March 4, 2024

I’m going to go through this ridiculous flyer, which tramps on the constitution in favor of one guy’s christian beliefs, apparently. I personally believe that the constitution is the guiding document for our United States, and not the Bible and the constitution says Congress “shall make no law respecting an establishment of religion, or prohibiting the free exercise thereof; or abridging the freedom of speech, or of the press;”

This flyer reads like a christian screed that labels certain things that United States citizens are entitled to do as “Evil”. Evil sure seems like a religious-oriented point of view but the constitution, as we know, does not require a religious test as qualification for any office or public trust, and that should certainly, more generally, apply to citizens. Do ALL so-called christian religions from all sects agree on what is *evil*? Or is it just the one sect that Burns belongs to. The giveaway is at the top, that he and Republicans are fighting for the “hearts and minds of kids”. Since when is big government allowed to get into parent’s private business and decide how they should bring up their kids? Is that why Burns ran for office, to impose his own religious views on all the public? This also seems to assume that people that do not share his christian mission are not ethical, which of course is nonsense.

Isn’t freedom in the United State for EVERYONE, and not just for those what want to push their own religious ideas on people?

And, at least it used to be, that parents ultimately were the ones that were responsible for protecting their children. I know that a lot of parents are terrible at that job, and that laws need to intervene to protect them. There have been parents that weren’t paying attention when religious and youth pastors sexually assaulted their children (for example); it seems to me the remedy for that is to go to the police and file a report. But it’s Burns ideas about what protection is, stepping in place of a parents right to raise their child as they see fit, and it conflicts with “life, liberty and the pursuit of happiness” in the bill of rights. When did Republicans become the party of “We Mind Your Private Business”? What’s next? Cameras in the living room? Neighbors ratting out their neighbors? It’s also not like there aren’t a lot of tools, besides the authority of the parent, to set controls on internet and television. Heck, I know that the school system has a blocking system for the students attending class to prevent them from just cruising on the internet during class time.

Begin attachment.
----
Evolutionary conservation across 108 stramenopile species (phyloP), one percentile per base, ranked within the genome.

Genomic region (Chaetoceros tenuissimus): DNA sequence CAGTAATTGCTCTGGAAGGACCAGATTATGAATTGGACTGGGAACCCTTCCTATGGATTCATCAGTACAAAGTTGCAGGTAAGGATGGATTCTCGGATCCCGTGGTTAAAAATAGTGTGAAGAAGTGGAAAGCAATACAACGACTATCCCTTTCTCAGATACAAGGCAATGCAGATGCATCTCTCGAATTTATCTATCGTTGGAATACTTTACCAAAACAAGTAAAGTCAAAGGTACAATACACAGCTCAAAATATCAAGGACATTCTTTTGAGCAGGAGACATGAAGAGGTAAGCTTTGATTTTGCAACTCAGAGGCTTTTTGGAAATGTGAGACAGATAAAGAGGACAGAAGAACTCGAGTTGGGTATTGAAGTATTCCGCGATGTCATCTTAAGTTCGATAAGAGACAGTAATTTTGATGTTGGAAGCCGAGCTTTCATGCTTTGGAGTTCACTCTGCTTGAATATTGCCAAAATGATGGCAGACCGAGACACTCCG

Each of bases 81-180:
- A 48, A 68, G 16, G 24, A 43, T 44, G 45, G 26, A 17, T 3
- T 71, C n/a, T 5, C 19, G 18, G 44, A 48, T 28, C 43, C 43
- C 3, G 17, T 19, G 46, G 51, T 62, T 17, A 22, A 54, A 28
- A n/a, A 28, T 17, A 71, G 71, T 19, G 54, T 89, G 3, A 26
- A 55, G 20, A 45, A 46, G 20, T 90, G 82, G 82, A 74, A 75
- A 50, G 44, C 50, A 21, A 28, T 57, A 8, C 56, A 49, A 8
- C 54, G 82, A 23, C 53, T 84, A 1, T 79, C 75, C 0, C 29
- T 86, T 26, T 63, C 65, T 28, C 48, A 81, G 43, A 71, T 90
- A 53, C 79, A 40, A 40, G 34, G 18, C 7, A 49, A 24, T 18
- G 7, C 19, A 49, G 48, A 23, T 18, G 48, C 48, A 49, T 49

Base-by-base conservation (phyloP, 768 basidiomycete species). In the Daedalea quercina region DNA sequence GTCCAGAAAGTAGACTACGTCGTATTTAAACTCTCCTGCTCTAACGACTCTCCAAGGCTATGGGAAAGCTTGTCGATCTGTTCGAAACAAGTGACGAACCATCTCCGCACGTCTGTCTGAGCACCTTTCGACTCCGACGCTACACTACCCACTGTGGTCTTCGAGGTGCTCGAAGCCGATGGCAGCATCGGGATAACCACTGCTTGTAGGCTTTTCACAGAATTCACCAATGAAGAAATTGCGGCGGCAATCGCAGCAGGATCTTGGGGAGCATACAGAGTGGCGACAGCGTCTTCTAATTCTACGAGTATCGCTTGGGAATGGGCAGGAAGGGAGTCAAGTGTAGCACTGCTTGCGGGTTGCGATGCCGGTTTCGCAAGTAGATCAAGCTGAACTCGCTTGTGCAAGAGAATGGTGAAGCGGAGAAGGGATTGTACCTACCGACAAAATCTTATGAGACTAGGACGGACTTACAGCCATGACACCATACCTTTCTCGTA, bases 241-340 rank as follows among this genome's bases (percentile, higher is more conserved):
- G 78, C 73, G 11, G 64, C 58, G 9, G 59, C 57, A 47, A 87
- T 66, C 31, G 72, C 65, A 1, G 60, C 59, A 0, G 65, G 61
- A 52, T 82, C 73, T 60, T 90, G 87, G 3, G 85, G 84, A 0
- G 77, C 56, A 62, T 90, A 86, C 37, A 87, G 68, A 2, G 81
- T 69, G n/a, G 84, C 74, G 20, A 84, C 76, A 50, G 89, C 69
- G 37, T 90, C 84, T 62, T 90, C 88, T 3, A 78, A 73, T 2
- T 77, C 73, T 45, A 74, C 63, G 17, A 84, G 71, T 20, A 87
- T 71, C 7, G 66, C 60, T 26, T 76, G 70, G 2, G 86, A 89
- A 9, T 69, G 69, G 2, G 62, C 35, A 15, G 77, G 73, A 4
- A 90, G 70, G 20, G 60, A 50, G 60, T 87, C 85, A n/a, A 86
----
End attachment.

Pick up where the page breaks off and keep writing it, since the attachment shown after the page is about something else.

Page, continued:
This “Evil forces are preying on your children” is an irresponsible way to fear-monger.

Online predators- parents have the ability to block access to sites or even, gasp, determine when or if their children would be online. Being involved in a child’s life to ensure their safety and set up tools to help that is supposed to be what a PARENT does. And if they don’t, it does not become all of a sudden the responsibility of an elected politician to peer into their private house and tell them what to do.In other words, he might wish that every body went to church but cannot mandate that and instead, parents have a duty to protect themselves from in -person predators, like youth ministers.

If Burns is so concerned with school violence, why is he not actively pushing for gun control instead of making the schools more like little jails?

Burns mentions transgender drag shows. I suppose he would have some real problems allowing children to watch the movie Mrs Doubtfire, or Tootsie, or The Birdcage, with their parents. Below, Bugs Bunny dressing up like a woman in lots of toons.

Notice that in this one, 1918 US Liberty Loan campaign, that President Woodrow Wilson appears
Anybody else ever watch the Doris Day movie “Calamity Jane?”
Local Glen Rose resident Chip Joslin

Even former governor Rick Perry attended a drag show and the only thing thought about that was whether he was secretly gay. Going through the court system, but a federal court has already ruled that what Burns and others tried to do was unconstitutional. And it was NOT *EVIL*.

LGBTQ+ Texans, advocates, artists and business groups who sued the state, argued that the law discriminates against the content of performances and restricts equally protected free expression that is protected under the First and 14th Amendments.

In Tuesday’s 56-page ruling, Hittner noted a survey of court decisions “reveals little divergence from the opinion that drag performances are expressive content that is afforded First Amendment protection.”

“Drag shows express a litany of emotions and purposes, from humor and pure entertainment to social commentary on gender roles,” the ruling reads. “There is no doubt that at the bare minimum these performances are meant to be a form of art that is meant to entertain, alone this would warrant some level of First Amendment protection.”